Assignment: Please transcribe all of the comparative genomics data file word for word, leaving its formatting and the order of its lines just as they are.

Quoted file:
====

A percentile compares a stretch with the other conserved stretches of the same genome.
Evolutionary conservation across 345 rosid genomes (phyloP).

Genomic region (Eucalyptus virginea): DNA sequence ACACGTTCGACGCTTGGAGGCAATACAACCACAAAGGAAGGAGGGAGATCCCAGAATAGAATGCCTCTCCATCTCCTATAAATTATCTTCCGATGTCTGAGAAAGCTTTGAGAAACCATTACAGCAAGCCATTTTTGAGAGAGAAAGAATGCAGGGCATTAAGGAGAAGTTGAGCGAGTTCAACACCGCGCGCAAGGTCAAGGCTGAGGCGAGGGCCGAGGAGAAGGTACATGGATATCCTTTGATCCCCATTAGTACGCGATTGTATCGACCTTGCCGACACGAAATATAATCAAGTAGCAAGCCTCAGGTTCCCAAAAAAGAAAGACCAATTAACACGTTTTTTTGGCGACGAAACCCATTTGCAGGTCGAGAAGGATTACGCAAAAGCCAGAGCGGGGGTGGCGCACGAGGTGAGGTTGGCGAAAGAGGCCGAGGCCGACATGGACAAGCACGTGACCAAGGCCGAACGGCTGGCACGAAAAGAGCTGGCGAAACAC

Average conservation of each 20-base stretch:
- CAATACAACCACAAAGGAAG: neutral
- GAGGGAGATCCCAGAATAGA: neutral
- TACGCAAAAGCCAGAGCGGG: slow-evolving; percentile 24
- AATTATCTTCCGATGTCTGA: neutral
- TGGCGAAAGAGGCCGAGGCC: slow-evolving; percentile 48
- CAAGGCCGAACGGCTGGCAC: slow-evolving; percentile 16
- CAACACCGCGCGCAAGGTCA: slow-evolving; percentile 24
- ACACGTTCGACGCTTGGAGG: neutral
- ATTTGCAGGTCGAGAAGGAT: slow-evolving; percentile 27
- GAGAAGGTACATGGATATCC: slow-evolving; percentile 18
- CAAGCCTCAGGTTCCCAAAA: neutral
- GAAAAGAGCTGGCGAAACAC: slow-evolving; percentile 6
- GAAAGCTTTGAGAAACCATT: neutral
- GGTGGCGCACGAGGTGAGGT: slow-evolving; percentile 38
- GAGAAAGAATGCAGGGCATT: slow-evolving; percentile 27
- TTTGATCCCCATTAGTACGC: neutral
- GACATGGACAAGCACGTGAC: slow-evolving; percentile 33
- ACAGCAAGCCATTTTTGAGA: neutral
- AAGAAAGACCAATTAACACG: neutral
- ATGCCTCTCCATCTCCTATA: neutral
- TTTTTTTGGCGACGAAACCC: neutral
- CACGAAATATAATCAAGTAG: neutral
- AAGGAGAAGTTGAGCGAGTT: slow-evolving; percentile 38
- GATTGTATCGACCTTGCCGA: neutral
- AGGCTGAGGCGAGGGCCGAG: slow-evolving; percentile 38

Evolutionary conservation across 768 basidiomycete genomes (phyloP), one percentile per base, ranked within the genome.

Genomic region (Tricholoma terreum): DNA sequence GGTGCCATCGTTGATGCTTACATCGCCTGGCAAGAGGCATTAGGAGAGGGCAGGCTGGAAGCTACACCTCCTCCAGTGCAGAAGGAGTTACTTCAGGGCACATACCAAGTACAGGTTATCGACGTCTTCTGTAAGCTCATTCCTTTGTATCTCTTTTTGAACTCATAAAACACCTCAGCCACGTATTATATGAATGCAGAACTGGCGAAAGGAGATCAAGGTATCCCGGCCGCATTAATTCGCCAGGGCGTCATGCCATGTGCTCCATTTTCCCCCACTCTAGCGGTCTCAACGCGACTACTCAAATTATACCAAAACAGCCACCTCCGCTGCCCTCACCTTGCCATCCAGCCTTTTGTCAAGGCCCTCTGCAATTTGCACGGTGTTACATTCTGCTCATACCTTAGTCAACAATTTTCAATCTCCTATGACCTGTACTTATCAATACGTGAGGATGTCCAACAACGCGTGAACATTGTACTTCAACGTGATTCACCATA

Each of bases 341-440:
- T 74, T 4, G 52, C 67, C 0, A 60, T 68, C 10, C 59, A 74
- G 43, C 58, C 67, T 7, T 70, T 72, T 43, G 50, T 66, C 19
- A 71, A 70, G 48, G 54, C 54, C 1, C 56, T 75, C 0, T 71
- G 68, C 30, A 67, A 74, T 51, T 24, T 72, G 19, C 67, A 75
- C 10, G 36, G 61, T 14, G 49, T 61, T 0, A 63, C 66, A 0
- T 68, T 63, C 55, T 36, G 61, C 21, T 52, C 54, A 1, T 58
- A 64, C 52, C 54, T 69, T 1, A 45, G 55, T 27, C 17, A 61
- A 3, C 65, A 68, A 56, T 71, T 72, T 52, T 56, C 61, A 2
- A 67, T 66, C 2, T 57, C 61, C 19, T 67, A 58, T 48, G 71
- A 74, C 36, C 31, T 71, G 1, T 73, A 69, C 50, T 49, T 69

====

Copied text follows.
A percentile compares a stretch with the other conserved stretches of the same genome.
Evolutionary conservation across 345 rosid genomes (phyloP).

Genomic region (Eucalyptus virginea): DNA sequence ACACGTTCGACGCTTGGAGGCAATACAACCACAAAGGAAGGAGGGAGATCCCAGAATAGAATGCCTCTCCATCTCCTATAAATTATCTTCCGATGTCTGAGAAAGCTTTGAGAAACCATTACAGCAAGCCATTTTTGAGAGAGAAAGAATGCAGGGCATTAAGGAGAAGTTGAGCGAGTTCAACACCGCGCGCAAGGTCAAGGCTGAGGCGAGGGCCGAGGAGAAGGTACATGGATATCCTTTGATCCCCATTAGTACGCGATTGTATCGACCTTGCCGACACGAAATATAATCAAGTAGCAAGCCTCAGGTTCCCAAAAAAGAAAGACCAATTAACACGTTTTTTTGGCGACGAAACCCATTTGCAGGTCGAGAAGGATTACGCAAAAGCCAGAGCGGGGGTGGCGCACGAGGTGAGGTTGGCGAAAGAGGCCGAGGCCGACATGGACAAGCACGTGACCAAGGCCGAACGGCTGGCACGAAAAGAGCTGGCGAAACAC

Average conservation of each 20-base stretch:
- CAATACAACCACAAAGGAAG: neutral
- GAGGGAGATCCCAGAATAGA: neutral
- TACGCAAAAGCCAGAGCGGG: slow-evolving; percentile 24
- AATTATCTTCCGATGTCTGA: neutral
- TGGCGAAAGAGGCCGAGGCC: slow-evolving; percentile 48
- CAAGGCCGAACGGCTGGCAC: slow-evolving; percentile 16
- CAACACCGCGCGCAAGGTCA: slow-evolving; percentile 24
- ACACGTTCGACGCTTGGAGG: neutral
- ATTTGCAGGTCGAGAAGGAT: slow-evolving; percentile 27
- GAGAAGGTACATGGATATCC: slow-evolving; percentile 18
- CAAGCCTCAGGTTCCCAAAA: neutral
- GAAAAGAGCTGGCGAAACAC: slow-evolving; percentile 6
- GAAAGCTTTGAGAAACCATT: neutral
- GGTGGCGCACGAGGTGAGGT: slow-evolving; percentile 38
- GAGAAAGAATGCAGGGCATT: slow-evolving; percentile 27
- TTTGATCCCCATTAGTACGC: neutral
- GACATGGACAAGCACGTGAC: slow-evolving; percentile 33
- ACAGCAAGCCATTTTTGAGA: neutral
- AAGAAAGACCAATTAACACG: neutral
- ATGCCTCTCCATCTCCTATA: neutral
- TTTTTTTGGCGACGAAACCC: neutral
- CACGAAATATAATCAAGTAG: neutral
- AAGGAGAAGTTGAGCGAGTT: slow-evolving; percentile 38
- GATTGTATCGACCTTGCCGA: neutral
- AGGCTGAGGCGAGGGCCGAG: slow-evolving; percentile 38

Evolutionary conservation across 768 basidiomycete genomes (phyloP), one percentile per base, ranked within the genome.

Genomic region (Tricholoma terreum): DNA sequence GGTGCCATCGTTGATGCTTACATCGCCTGGCAAGAGGCATTAGGAGAGGGCAGGCTGGAAGCTACACCTCCTCCAGTGCAGAAGGAGTTACTTCAGGGCACATACCAAGTACAGGTTATCGACGTCTTCTGTAAGCTCATTCCTTTGTATCTCTTTTTGAACTCATAAAACACCTCAGCCACGTATTATATGAATGCAGAACTGGCGAAAGGAGATCAAGGTATCCCGGCCGCATTAATTCGCCAGGGCGTCATGCCATGTGCTCCATTTTCCCCCACTCTAGCGGTCTCAACGCGACTACTCAAATTATACCAAAACAGCCACCTCCGCTGCCCTCACCTTGCCATCCAGCCTTTTGTCAAGGCCCTCTGCAATTTGCACGGTGTTACATTCTGCTCATACCTTAGTCAACAATTTTCAATCTCCTATGACCTGTACTTATCAATACGTGAGGATGTCCAACAACGCGTGAACATTGTACTTCAACGTGATTCACCATA

Each of bases 341-440:
- T 74, T 4, G 52, C 67, C 0, A 60, T 68, C 10, C 59, A 74
- G 43, C 58, C 67, T 7, T 70, T 72, T 43, G 50, T 66, C 19
- A 71, A 70, G 48, G 54, C 54, C 1, C 56, T 75, C 0, T 71
- G 68, C 30, A 67, A 74, T 51, T 24, T 72, G 19, C 67, A 75
- C 10, G 36, G 61, T 14, G 49, T 61, T 0, A 63, C 66, A 0
- T 68, T 63, C 55, T 36, G 61, C 21, T 52, C 54, A 1, T 58
- A 64, C 52, C 54, T 69, T 1, A 45, G 55, T 27, C 17, A 61
- A 3, C 65, A 68, A 56, T 71, T 72, T 52, T 56, C 61, A 2
- A 67, T 66, C 2, T 57, C 61, C 19, T 67, A 58, T 48, G 71
- A 74, C 36, C 31, T 71, G 1, T 73, A 69, C 50, T 49, T 69